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Bailey warns Missouri universities and local leaders to end affirmative action policies

St. Louis Public Radio
Attorney General Andrew Bailey warned the state's universities to end affirmative action policies in the wake of a Supreme Court decision Thursday.

The University of Missouri system has already announced it will discontinue programs that use race or ethnicity as a factor in admissions or scholarships.

Missouri Attorney General Andrew Bailey issued a warning to universities and municipalities across the state to immediately end race-based affirmative action policies.

His order Thursday came after the U.S. Supreme Court ruled that colleges and universities can’t consider race as one of many factors in deciding which of the qualified applicants is to be admitted.

Bailey directed his letter to the University of Missouri System, Missouri State University — and St. Louis Mayor Tishaura Jones, Kansas City Mayor Quinton Lucas and Columbia Mayor Barbara Buffaloe.

The letter states that, “In recent years, the Supreme Court has created confusion by acknowledging that racial classifications are presumptively unconstitutional while simultaneously upholding so-called ‘affirmative action’ college admission programs that systemically disfavor applicants because of race. Today’s Supreme Court decisions against Harvard and the University of North Carolina resolve this previous contradiction.”

In response to the Supreme Court’s ruling, Washington University Chancellor Andrew D. Martin sent a letter to students stating: “While we must respect and abide by this decision, it’s important for you to know one thing: Our commitment to cultivating, welcoming, and supporting a diverse student body that includes individuals from a broad range of backgrounds and perspectives has not changed and will not change.”

The chancellor added that the university will review the court’s decision to figure out how to adjust their admissions process in accordance with the ruling.

The University of Missouri system however, already has taken action following the ruling, stating: “As allowed by prior law, a small number of our programs and scholarships have used race/ethnicity as a factor for admissions and scholarships. Those practices will be discontinued, and we will abide by the new Supreme Court ruling concerning legal standards that applies to race-based admissions and race-based scholarships.”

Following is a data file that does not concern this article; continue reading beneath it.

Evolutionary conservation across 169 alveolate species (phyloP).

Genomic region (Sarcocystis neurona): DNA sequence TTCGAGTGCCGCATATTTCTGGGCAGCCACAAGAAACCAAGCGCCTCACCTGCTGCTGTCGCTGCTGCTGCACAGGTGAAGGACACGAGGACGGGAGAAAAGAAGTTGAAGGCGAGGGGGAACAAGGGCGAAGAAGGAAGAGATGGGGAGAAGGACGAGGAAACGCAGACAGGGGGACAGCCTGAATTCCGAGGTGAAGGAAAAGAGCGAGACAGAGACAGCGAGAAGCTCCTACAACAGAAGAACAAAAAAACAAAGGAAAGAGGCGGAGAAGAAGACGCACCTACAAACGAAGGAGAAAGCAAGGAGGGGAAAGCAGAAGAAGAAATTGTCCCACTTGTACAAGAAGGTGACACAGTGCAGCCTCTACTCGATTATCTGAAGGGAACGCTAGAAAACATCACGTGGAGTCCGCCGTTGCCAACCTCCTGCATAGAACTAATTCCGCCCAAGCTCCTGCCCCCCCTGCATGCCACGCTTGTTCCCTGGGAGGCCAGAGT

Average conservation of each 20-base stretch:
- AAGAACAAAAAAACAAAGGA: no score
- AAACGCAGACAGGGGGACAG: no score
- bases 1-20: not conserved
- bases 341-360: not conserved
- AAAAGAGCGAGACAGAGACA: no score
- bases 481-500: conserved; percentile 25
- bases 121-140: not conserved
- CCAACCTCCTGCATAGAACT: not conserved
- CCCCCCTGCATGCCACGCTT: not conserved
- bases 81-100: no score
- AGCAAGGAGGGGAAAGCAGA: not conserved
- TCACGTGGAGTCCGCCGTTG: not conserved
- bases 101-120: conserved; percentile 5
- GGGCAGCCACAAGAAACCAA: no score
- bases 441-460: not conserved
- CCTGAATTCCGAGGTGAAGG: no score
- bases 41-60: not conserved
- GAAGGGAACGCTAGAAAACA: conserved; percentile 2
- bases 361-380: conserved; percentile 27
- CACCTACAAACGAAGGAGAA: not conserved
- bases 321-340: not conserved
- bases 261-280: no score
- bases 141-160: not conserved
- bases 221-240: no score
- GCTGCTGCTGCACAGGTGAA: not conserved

The universities will still honor financial aid commitments already awarded to our returning and incoming students.

In Illinois, the Southern Illinois University System issued a statement that noted: “While the SIU System does not use race as a factor in undergraduate admissions decisions, our campus leaders are deeply concerned about the court’s decision.”

“Today’s ruling coupled with similar decisions in several states across the country, may embolden critics of diversity and reverse generations of progress at colleges, universities and the nation.”

Affirmative action policies became prominent after the Civil Rights-era as more institutions attempted to equalize access for racial minorities and women. The Supreme Court’s decision to overturn the decades-long policies could also potentially affect institutions beyond higher education, including primary and secondary education, as well as employment opportunities.

Copyright 2023 St. Louis Public Radio. To see more, visit St. Louis Public Radio.

Lara Hamdan joined St. Louis Public Radio as the news intern in 2017 and went on to become a producer for St. Louis on the Air before her latest role as the newsroom's Engagement Editor. A St. Louis native, Lara studied journalism and international relations at Webster University. She's fluent in English and Arabic – and in eating falafel sandwiches and veggie burgers. She enjoys discovering new people and gems in the city throughout her work at St. Louis Public Radio.
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